Circumcision Creeps into Court
In 2001, in North Dakota, District Judge Cynthia Rothe-Seeger turned away a motion for summary judgment by defendants in a circumcision case. The court decided the disagreement could go to trial in 2003. The decision to be made?
Can a male infant, upon reaching the age of majority, sue his doctor for circumcising him, even if the outcome is thought to be ‘normal.’
It was a decision that could have far-reaching effects.
The landmark case brought into clear focus the risk physicians take in removing healthy, normal tissue from unconsenting minors for non-therapeutic reasons. Experts, health care providers, and hospitals followed the case as it could have a major impact on America circumcision.
Circumcision is the world’s most widely performed procedure with roughly one-third of males, globally, being circumcised.
For people practicing Judaism, circumcision is important. Over 90% of followers undergo the procedure which is conducted as a religious duty. The foundation for circumcision is in the Torah where a contract of circumcision is performed with Abraham.
The medical removing of all, or part, of the prepuce, is typically conducted within 48-hours of birth and takes about ten minutes.
In the Philippines, sons are circumcised at age 11. Venture into the farming regions, notably summertime, and long lines of boys form as they wait their turn. “They’re pleased to return to school and talk about their bravery,” one American medical missionary said.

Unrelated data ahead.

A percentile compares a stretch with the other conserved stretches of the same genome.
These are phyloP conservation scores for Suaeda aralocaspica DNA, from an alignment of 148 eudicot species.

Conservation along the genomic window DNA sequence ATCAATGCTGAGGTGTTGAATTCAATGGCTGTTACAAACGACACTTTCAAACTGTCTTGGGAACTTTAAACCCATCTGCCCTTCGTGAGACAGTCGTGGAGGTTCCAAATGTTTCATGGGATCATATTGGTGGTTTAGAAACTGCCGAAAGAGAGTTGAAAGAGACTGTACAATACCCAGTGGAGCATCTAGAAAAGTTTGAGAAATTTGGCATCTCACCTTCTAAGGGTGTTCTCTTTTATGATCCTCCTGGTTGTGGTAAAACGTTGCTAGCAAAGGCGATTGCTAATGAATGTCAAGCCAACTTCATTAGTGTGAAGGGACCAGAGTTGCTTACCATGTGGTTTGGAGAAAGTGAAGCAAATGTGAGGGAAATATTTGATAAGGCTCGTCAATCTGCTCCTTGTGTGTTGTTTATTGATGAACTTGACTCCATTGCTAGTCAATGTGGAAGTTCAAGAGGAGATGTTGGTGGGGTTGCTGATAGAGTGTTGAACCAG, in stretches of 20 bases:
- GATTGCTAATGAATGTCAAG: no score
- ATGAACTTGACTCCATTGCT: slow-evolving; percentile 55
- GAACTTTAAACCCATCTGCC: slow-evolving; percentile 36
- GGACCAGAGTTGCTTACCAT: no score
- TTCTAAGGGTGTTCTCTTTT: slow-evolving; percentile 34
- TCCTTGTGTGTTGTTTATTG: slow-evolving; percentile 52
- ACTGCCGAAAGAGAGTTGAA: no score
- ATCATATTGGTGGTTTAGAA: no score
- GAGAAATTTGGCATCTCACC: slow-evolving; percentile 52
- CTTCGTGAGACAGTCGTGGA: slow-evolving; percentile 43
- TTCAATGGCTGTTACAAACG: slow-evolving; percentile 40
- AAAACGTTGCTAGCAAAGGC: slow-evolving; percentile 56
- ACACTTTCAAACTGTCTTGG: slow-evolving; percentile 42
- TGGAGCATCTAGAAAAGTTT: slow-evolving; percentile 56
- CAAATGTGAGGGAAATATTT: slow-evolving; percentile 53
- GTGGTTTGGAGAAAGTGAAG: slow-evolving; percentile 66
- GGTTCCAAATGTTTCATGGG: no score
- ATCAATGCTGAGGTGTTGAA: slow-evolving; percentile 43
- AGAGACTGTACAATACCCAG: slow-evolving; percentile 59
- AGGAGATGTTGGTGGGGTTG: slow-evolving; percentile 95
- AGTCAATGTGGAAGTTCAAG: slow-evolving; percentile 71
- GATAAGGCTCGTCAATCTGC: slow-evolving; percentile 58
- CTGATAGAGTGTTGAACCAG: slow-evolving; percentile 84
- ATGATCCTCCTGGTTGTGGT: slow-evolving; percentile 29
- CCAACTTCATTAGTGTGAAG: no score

Dr. Donald F. Tuzin, an instructor of Anthropology at UC San Diego believes that doctors in the 1800s advocated for the procedure for many infirmities such as agitation, STDs and even hiccups.
One of the most deliberated topics within the health care profession today is ‘to slice or not to slice.’
Arkady Bukh, a well-known lawyer in New York, called it a ‘continuing controversy.’
“In 1975, the American Academy of Pediatrics claimed it wasn’t necessary. They later revised their strategy while quoting studies about reduced penile cancer and urinary tract infections amongst circumcised males.”
The AAP’s 1999 policy supported by a survey of over 40 years of statistics, decided the procedure has likely medical advantages. “But they tell parents not to make that their main criteria when coming to a determination,” says Sherman.
Back to the Court Case
North Dakota’s Supreme Court ended up rejecting the mom’s effort to prosecute the doctor. The judge, and panel, determined the respondents were sufficiently informed of likely complications, and it was not compelling on the physician to detail each “unimportant risk.”
A Fulton County, Georgia State Court jury handed $2.3 million to a 4-year old boy in 2009 for a bungled procedure in which too much tissue was eliminated.
Fred Tasker, a writer for The Miami Herald, wrote in 2010 about an eight-day-old boy who had been circumcised in a Florida clinic despite the parents’ wishes. The hospital acknowledged the circumcision was a mistake and the mother contested as she sued the hospital and physician involved. That case is still pending.